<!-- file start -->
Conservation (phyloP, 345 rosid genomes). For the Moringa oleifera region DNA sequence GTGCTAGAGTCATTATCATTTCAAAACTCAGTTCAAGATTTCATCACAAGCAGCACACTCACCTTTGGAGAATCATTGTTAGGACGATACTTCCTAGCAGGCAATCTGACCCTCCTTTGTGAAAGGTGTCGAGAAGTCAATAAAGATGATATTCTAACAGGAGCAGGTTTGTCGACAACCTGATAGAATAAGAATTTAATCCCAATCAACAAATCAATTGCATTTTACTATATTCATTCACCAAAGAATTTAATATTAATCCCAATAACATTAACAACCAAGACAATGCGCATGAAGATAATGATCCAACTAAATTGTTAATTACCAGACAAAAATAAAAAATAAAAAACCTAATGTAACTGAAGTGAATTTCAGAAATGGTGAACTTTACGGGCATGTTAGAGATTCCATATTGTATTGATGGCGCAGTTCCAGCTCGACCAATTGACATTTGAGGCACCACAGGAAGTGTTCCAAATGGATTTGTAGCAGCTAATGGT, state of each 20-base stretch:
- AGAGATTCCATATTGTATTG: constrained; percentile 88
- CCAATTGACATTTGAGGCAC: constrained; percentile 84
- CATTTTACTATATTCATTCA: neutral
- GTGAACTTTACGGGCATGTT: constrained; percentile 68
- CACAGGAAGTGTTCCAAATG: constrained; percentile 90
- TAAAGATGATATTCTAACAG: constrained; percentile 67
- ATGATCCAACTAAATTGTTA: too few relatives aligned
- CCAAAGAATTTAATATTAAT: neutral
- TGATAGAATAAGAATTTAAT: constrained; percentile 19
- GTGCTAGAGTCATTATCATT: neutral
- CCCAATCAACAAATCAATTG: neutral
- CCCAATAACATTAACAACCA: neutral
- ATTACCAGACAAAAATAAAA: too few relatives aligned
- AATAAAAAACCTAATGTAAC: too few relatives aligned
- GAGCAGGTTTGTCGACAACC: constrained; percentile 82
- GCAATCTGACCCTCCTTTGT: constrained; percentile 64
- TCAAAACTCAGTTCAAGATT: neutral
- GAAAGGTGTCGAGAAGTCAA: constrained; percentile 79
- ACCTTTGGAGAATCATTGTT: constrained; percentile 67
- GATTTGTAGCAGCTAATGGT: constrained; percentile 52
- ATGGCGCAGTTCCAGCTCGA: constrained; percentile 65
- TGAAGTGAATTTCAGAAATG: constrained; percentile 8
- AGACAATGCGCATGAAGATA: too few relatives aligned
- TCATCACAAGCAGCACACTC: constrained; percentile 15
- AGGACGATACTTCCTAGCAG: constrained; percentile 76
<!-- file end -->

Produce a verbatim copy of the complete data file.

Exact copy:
Conservation (phyloP, 345 rosid genomes). For the Moringa oleifera region DNA sequence GTGCTAGAGTCATTATCATTTCAAAACTCAGTTCAAGATTTCATCACAAGCAGCACACTCACCTTTGGAGAATCATTGTTAGGACGATACTTCCTAGCAGGCAATCTGACCCTCCTTTGTGAAAGGTGTCGAGAAGTCAATAAAGATGATATTCTAACAGGAGCAGGTTTGTCGACAACCTGATAGAATAAGAATTTAATCCCAATCAACAAATCAATTGCATTTTACTATATTCATTCACCAAAGAATTTAATATTAATCCCAATAACATTAACAACCAAGACAATGCGCATGAAGATAATGATCCAACTAAATTGTTAATTACCAGACAAAAATAAAAAATAAAAAACCTAATGTAACTGAAGTGAATTTCAGAAATGGTGAACTTTACGGGCATGTTAGAGATTCCATATTGTATTGATGGCGCAGTTCCAGCTCGACCAATTGACATTTGAGGCACCACAGGAAGTGTTCCAAATGGATTTGTAGCAGCTAATGGT, state of each 20-base stretch:
- AGAGATTCCATATTGTATTG: constrained; percentile 88
- CCAATTGACATTTGAGGCAC: constrained; percentile 84
- CATTTTACTATATTCATTCA: neutral
- GTGAACTTTACGGGCATGTT: constrained; percentile 68
- CACAGGAAGTGTTCCAAATG: constrained; percentile 90
- TAAAGATGATATTCTAACAG: constrained; percentile 67
- ATGATCCAACTAAATTGTTA: too few relatives aligned
- CCAAAGAATTTAATATTAAT: neutral
- TGATAGAATAAGAATTTAAT: constrained; percentile 19
- GTGCTAGAGTCATTATCATT: neutral
- CCCAATCAACAAATCAATTG: neutral
- CCCAATAACATTAACAACCA: neutral
- ATTACCAGACAAAAATAAAA: too few relatives aligned
- AATAAAAAACCTAATGTAAC: too few relatives aligned
- GAGCAGGTTTGTCGACAACC: constrained; percentile 82
- GCAATCTGACCCTCCTTTGT: constrained; percentile 64
- TCAAAACTCAGTTCAAGATT: neutral
- GAAAGGTGTCGAGAAGTCAA: constrained; percentile 79
- ACCTTTGGAGAATCATTGTT: constrained; percentile 67
- GATTTGTAGCAGCTAATGGT: constrained; percentile 52
- ATGGCGCAGTTCCAGCTCGA: constrained; percentile 65
- TGAAGTGAATTTCAGAAATG: constrained; percentile 8
- AGACAATGCGCATGAAGATA: too few relatives aligned
- TCATCACAAGCAGCACACTC: constrained; percentile 15
- AGGACGATACTTCCTAGCAG: constrained; percentile 76